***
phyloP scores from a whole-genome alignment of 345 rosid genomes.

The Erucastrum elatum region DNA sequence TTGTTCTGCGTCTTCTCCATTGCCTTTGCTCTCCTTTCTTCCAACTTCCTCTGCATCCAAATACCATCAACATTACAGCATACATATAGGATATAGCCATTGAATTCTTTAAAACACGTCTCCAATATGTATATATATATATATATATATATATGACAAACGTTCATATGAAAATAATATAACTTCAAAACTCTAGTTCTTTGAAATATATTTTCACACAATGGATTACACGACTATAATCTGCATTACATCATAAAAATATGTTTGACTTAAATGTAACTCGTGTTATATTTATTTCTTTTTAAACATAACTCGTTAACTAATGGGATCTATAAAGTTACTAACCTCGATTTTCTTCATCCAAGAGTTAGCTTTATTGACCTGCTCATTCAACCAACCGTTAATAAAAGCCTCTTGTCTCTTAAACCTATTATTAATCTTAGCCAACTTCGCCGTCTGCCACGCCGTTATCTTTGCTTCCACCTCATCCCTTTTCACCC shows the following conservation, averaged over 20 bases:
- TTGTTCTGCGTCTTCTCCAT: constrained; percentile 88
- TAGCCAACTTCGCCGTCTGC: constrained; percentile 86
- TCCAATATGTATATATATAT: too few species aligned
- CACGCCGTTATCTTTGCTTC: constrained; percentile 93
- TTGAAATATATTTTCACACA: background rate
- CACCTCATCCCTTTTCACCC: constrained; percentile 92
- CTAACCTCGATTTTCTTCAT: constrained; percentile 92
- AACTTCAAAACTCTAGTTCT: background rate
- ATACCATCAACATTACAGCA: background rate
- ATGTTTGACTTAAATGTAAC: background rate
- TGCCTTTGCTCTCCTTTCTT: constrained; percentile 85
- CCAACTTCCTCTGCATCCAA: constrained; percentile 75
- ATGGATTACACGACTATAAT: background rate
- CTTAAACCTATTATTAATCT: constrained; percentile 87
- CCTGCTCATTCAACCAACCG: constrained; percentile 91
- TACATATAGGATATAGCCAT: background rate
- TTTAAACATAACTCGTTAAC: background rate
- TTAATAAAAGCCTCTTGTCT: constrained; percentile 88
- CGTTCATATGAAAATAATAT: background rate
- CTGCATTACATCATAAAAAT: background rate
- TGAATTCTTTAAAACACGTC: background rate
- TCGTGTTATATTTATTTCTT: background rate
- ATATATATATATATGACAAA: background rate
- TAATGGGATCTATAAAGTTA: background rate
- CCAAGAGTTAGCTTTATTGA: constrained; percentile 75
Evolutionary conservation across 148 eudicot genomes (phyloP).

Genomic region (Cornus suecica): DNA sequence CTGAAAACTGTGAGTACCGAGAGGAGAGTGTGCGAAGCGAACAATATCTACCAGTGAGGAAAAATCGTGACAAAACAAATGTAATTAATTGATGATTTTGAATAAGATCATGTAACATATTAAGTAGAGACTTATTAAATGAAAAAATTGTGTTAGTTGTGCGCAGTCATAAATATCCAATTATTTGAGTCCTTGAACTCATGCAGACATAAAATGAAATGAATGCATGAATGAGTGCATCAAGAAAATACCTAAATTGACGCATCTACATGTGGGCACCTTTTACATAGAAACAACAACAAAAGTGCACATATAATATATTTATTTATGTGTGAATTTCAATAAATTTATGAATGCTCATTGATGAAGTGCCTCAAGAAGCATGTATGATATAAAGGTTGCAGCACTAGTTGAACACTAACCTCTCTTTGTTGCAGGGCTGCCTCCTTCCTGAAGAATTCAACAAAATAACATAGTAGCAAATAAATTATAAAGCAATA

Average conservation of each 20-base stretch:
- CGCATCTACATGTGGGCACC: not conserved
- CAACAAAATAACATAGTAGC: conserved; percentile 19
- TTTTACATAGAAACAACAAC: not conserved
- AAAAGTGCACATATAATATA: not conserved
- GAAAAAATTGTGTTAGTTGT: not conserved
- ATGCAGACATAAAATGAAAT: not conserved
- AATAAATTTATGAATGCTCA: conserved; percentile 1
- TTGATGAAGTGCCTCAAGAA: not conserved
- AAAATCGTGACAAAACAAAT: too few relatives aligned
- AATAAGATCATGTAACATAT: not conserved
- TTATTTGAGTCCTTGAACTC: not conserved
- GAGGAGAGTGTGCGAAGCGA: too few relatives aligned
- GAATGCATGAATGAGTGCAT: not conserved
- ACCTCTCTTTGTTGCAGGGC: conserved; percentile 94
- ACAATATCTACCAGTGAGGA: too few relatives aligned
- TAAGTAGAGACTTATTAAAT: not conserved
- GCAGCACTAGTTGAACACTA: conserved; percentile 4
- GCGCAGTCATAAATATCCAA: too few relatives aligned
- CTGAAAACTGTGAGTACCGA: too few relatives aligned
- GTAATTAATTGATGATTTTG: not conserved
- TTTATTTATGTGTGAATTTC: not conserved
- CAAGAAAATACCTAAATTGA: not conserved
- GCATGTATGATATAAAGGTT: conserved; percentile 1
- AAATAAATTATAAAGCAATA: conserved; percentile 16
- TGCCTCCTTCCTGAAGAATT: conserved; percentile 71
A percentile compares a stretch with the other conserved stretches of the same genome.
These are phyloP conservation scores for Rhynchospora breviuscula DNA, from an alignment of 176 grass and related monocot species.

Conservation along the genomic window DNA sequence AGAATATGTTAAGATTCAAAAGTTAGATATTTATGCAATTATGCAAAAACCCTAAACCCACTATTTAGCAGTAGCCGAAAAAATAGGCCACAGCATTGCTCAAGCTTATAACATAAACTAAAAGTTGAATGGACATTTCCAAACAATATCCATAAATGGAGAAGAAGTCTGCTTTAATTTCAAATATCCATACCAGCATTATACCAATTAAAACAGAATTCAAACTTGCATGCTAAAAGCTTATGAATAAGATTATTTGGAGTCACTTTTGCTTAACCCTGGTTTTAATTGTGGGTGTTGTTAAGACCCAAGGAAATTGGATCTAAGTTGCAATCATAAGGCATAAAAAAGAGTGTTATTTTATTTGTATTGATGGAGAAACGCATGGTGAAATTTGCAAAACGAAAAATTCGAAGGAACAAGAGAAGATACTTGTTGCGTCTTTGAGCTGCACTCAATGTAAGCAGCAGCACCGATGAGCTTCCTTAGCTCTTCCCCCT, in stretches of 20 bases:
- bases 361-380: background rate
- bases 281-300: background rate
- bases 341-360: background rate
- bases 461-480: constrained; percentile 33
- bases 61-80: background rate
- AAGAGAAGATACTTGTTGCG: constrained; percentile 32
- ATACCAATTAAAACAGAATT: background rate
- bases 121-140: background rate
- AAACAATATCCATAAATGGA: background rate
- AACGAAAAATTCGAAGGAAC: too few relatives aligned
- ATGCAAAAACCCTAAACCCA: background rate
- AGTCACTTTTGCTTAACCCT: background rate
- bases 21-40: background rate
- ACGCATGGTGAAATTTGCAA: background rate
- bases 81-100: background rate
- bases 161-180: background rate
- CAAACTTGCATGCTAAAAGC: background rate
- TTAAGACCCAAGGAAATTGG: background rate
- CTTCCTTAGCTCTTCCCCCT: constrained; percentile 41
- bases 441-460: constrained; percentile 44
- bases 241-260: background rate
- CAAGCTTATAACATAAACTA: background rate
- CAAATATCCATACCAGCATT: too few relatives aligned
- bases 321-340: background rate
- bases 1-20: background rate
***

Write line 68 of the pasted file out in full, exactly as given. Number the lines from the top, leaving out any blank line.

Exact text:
- AACGAAAAATTCGAAGGAAC: too few relatives aligned